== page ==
Seahawk quarterbacks were sacked seven times on Friday. Fans have been rightfully curious about the state of the offensive line, and what they saw in that first game churned more stomachs around the Puget Sound than Red Mill Burger. Some are asking for reassurance that the line can be saved. Others, are telling everyone to stop worrying about a preseason game. There are a few undeniable truths that should help everyone reach a more balanced view on just how troublesome this offensive line might be.
Appreciate the run game
Offensive lines have two primary jobs: create space for the running game and protect the quarterback in the passing game. The part that has fans upset about the Seahawks line is the pass protection. It would be unwise to only consider one half of the equation when judging the line.
Seattle has ranked in the top four in rushing yards in each of the last three seasons. The line deserves credit for some of that accomplishment. Marshawn Lynch is often cited as being the primary reason for the rushing success, but the keep in mind the team ranked 21st in the NFL in rushing yards in 2011 and 31st in 2010. Lynch was present for both of those years. Russell Wilson’s legs definitely contribute to that total, but pointing to Wilson’s rushing yards as evidence against the line is just as misplaced as pointing to the sacks and saying they are all the fault of the line.
Marshawn Lynch was present when Seattle ranked 31st and 21st in rushing yards in 2010 and 2011, respectively
Wilson gets a lot of his rushing yards via designed runs like the read option. The line should get acknowledged for doing their job there.
The valid concern around the running game is that the team’s highest-rated run blocker, via ProFootballFocus.com, was traded this offseason. Max Unger ranked 4th among centers in run block rating last season, and was 3rd in that rating in 2012. No other member of the Seahawks offensive line has ranked higher than 16th since 2010.
There was not nearly enough opportunity to judge the performances of Lemuel Jeanpierre and Alvin Bailey as run blockers in this first preseason game. We have a good sample size for Justin Britt, J.R. Sweezy, Russell Okung, Lynch and Wilson when it comes to the running game, as well as Cable, so it is hard to imagine a total collapse in this key aspect of Seattle’s game plan.
Consider the full picture on pass protection
Cable sets the tone as the line coach. He is a great teacher, as evidenced by his ability to turn defensive lineman into starting guards and his ability to cross-train lineman across a variety of positions. He exudes toughness, and demands it from his players. He knows how to run the football.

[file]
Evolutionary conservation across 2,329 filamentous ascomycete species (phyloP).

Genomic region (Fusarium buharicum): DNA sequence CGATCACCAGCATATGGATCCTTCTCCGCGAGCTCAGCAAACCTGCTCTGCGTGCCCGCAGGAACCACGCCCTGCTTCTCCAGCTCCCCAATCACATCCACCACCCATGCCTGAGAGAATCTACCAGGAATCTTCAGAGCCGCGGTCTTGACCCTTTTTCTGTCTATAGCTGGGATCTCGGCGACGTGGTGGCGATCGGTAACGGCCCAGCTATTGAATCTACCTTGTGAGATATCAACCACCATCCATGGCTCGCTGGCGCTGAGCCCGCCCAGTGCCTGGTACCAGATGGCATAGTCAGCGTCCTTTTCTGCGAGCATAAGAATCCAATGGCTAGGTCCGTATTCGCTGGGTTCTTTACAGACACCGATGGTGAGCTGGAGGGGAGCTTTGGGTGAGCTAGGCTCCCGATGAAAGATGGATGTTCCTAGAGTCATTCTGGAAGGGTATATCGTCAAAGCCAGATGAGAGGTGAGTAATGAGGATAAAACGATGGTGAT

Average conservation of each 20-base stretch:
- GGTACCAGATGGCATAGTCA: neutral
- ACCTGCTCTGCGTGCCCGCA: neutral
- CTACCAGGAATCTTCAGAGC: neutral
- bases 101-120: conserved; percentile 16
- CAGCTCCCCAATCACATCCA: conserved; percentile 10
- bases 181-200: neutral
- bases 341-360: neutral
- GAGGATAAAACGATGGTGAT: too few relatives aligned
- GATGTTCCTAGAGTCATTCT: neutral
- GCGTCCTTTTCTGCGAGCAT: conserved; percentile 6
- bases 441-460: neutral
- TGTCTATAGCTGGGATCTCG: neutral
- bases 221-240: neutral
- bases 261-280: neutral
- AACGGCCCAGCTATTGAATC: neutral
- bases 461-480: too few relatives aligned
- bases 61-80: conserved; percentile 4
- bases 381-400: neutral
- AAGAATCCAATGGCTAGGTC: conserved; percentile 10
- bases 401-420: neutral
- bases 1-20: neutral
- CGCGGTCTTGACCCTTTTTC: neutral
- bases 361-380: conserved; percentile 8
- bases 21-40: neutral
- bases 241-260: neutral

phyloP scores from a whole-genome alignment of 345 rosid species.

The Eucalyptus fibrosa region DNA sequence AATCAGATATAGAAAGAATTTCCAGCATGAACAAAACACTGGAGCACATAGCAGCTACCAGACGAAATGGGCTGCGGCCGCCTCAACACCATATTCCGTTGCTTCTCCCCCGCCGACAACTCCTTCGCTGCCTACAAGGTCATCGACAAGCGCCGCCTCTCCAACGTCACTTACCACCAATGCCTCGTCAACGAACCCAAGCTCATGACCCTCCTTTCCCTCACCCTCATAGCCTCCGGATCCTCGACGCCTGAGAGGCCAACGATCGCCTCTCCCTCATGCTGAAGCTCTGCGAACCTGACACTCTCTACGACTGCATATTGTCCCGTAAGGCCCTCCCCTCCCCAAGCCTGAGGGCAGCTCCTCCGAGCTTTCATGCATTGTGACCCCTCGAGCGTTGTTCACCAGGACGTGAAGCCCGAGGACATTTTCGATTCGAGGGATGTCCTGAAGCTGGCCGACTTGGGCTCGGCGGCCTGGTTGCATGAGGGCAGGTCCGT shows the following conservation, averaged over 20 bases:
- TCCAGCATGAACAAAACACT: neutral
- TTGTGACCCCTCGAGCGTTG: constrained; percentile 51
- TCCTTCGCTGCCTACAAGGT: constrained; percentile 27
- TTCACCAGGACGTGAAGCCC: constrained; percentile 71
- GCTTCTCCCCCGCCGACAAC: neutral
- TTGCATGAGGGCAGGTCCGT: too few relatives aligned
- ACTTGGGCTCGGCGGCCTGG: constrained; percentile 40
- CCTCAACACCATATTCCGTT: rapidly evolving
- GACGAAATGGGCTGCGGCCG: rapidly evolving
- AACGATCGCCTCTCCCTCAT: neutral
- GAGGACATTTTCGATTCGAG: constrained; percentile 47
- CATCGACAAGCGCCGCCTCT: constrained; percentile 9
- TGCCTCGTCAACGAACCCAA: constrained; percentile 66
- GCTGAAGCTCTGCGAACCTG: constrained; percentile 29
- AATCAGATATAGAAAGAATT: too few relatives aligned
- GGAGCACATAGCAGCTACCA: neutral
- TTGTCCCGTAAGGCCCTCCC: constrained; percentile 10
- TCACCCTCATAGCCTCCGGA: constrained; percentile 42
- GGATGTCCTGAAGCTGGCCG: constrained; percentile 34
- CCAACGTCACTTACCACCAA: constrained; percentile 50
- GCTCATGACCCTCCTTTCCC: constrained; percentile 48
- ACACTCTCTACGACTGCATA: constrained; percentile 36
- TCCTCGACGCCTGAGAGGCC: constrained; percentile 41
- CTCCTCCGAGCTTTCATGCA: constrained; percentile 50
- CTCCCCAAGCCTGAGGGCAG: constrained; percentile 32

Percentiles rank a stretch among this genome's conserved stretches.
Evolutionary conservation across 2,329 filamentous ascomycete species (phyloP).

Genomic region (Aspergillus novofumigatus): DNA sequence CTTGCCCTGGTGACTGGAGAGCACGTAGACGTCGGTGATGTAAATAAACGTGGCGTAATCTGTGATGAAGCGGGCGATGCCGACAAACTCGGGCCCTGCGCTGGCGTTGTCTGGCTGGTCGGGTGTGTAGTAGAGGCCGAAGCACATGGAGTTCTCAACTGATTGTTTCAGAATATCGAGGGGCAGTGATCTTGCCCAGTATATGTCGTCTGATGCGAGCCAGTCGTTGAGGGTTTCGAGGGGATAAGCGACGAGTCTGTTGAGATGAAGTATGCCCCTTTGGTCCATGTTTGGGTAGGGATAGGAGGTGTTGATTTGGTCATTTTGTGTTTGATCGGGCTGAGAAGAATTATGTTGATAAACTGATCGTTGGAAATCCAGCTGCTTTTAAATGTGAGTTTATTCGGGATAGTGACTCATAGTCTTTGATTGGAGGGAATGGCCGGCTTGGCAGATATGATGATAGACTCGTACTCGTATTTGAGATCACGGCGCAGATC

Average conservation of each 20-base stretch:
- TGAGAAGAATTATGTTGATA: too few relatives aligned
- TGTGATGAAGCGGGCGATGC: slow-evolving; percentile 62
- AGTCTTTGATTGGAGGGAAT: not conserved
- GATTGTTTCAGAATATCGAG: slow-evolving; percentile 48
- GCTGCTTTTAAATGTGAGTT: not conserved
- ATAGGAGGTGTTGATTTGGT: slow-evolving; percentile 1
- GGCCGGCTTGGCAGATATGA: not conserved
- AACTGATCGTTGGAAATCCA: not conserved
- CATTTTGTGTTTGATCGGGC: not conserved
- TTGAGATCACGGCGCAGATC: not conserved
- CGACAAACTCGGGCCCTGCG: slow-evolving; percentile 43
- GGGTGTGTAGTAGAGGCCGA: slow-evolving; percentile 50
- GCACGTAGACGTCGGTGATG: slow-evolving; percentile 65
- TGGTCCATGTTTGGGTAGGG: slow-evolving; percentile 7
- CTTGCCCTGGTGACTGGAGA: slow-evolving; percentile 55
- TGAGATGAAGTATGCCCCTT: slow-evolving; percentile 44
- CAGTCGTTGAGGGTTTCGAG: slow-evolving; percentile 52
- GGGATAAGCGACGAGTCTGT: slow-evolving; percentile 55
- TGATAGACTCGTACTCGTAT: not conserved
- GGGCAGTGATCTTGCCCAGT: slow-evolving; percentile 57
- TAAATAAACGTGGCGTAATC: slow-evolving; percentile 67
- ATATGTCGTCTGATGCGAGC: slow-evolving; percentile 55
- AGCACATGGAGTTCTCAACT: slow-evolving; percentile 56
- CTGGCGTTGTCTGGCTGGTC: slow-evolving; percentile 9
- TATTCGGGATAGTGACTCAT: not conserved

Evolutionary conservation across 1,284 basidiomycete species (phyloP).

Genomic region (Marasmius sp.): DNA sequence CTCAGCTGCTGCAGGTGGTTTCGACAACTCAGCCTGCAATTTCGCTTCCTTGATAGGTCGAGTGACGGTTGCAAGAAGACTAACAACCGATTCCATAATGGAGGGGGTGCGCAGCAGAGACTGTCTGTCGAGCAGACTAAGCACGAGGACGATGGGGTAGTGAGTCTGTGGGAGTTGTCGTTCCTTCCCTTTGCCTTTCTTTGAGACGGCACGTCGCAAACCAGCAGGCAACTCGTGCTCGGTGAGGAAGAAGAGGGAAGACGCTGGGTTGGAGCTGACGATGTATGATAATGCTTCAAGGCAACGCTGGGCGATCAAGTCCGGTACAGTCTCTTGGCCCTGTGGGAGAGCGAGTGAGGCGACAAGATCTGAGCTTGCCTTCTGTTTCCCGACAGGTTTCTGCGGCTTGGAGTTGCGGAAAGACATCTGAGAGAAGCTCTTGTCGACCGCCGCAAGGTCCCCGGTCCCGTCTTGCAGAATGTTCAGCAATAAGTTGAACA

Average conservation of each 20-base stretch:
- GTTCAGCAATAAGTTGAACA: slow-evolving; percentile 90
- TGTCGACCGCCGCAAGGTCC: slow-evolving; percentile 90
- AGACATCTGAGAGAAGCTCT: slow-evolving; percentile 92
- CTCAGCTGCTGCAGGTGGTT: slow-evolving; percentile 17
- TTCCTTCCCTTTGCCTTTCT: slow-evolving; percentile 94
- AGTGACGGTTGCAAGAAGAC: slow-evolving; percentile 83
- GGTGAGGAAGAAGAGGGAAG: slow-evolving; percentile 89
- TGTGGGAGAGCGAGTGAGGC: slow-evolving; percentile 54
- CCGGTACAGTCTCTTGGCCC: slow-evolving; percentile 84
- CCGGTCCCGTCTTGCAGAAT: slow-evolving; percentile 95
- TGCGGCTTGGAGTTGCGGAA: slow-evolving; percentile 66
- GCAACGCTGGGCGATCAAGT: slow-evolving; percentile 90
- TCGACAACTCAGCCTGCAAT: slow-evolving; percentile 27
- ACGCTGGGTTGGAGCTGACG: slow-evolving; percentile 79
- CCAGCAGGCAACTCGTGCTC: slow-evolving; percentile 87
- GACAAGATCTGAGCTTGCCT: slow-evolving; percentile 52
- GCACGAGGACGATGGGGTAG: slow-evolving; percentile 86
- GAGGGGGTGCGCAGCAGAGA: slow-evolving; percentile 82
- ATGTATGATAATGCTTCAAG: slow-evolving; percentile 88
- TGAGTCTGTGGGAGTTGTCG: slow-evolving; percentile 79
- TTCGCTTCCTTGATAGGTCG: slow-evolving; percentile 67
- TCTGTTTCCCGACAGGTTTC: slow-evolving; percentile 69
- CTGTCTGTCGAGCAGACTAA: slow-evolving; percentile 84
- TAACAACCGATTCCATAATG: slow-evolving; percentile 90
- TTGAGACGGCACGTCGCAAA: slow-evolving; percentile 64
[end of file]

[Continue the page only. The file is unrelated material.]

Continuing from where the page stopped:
He also has a blind spot when it comes to pass protection. Take a look at how his teams have ranked both in rushing yards and in sack percentage.
Cable has never coached an NFL line that ranked higher than 25th in sack percentage. His teams average rank in that category since 2006 is about 29th in the league. For those curious, the Seahawks sack rate was 5.87% (14th overall) in 2010, the year before Cable joined Seattle as the line coach. That track record spans different quarterbacks, lineman, and teams.
Expecting that to change now is foolish. As noted above, though, he knows how to coach the run game. A full six of his nine teams have finished in the top six in rushing yards. The glass half-full takeaway here is that Seattle’s sack rate and ranking has been abysmal through the last three seasons, and it has not kept them from reaching the Super Bowl twice.
Wilson plays a part
Most fans see a quarterback get sacked and point at the line. That is often fair, but it is only part of the picture. Wilson contributes significantly to the pass protection problems. He is consistently near the bottom of the league’s quarterbacks in time to throw and likes to bail out of the pocket a lot, both make life exceedingly difficult for lineman to do their job.
Some people will try to argue that Wilson’s terrible time to throw numbers are due to his line being so bad at pass protection. The evidence does not support that perspective. Consider that Tarvaris Jackson had to endure a line worse than any Wilson has played with, including Robert Gallery at guard and rookies John Moffit (RG) and James Carpenter (RT) forming a turnstile on the right side. Jackson still got rid of the ball considerably faster than Wilson and ranked far higher in that category than Wilson ever has.